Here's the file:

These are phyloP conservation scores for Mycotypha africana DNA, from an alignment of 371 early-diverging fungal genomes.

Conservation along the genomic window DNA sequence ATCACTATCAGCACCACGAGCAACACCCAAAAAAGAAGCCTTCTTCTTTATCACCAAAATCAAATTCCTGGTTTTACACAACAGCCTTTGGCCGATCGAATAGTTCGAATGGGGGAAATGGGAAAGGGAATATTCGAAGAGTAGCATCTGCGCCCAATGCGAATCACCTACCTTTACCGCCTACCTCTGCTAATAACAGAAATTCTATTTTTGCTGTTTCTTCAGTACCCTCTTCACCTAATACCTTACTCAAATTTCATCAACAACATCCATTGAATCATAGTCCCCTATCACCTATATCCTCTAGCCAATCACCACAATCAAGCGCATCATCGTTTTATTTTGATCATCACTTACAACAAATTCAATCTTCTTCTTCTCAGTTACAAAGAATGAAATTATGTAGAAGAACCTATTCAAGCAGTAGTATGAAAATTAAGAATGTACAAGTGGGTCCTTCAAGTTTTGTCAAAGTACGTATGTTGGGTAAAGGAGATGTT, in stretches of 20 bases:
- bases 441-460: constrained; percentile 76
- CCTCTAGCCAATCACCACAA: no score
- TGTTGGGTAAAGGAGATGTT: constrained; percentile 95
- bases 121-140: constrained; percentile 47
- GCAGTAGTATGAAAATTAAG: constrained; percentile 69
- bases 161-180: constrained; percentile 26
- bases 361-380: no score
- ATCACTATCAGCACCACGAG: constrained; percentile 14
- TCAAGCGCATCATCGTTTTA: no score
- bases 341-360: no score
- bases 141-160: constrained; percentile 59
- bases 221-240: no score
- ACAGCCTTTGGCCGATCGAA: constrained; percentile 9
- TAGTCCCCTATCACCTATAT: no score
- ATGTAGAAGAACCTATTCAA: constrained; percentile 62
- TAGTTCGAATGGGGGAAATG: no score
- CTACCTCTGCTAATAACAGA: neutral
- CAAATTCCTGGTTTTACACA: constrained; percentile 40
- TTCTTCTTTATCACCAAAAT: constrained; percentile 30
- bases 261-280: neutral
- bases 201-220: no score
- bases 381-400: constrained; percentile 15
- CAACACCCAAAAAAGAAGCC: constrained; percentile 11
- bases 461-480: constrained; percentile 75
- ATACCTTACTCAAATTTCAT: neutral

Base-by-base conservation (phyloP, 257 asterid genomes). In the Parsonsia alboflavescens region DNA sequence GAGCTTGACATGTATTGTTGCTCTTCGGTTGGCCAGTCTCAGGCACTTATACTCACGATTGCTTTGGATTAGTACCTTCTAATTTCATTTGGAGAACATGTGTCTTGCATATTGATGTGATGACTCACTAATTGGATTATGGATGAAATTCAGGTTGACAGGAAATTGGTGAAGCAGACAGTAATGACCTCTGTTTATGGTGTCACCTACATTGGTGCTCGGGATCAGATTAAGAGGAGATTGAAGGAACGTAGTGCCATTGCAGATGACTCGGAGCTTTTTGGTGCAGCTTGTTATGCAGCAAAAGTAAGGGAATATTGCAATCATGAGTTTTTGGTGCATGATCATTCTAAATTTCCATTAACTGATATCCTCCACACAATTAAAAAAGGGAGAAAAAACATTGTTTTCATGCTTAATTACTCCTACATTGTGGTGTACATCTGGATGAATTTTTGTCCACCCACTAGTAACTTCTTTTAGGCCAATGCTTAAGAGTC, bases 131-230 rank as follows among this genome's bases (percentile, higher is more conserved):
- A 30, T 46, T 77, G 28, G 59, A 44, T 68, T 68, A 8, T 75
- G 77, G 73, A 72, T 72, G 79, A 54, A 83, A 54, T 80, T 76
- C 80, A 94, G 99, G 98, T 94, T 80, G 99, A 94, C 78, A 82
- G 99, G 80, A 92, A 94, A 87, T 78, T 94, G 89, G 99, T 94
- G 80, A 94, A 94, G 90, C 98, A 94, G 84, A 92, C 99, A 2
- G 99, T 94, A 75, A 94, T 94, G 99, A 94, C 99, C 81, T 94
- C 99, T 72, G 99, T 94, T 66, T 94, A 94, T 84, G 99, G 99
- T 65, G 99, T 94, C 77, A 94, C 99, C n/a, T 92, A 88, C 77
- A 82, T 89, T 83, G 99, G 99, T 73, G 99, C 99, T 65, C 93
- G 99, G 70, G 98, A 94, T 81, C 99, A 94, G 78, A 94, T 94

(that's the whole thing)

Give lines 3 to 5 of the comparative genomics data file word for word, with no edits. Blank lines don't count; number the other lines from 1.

- bases 441-460: constrained; percentile 76
- CCTCTAGCCAATCACCACAA: no score
- TGTTGGGTAAAGGAGATGTT: constrained; percentile 95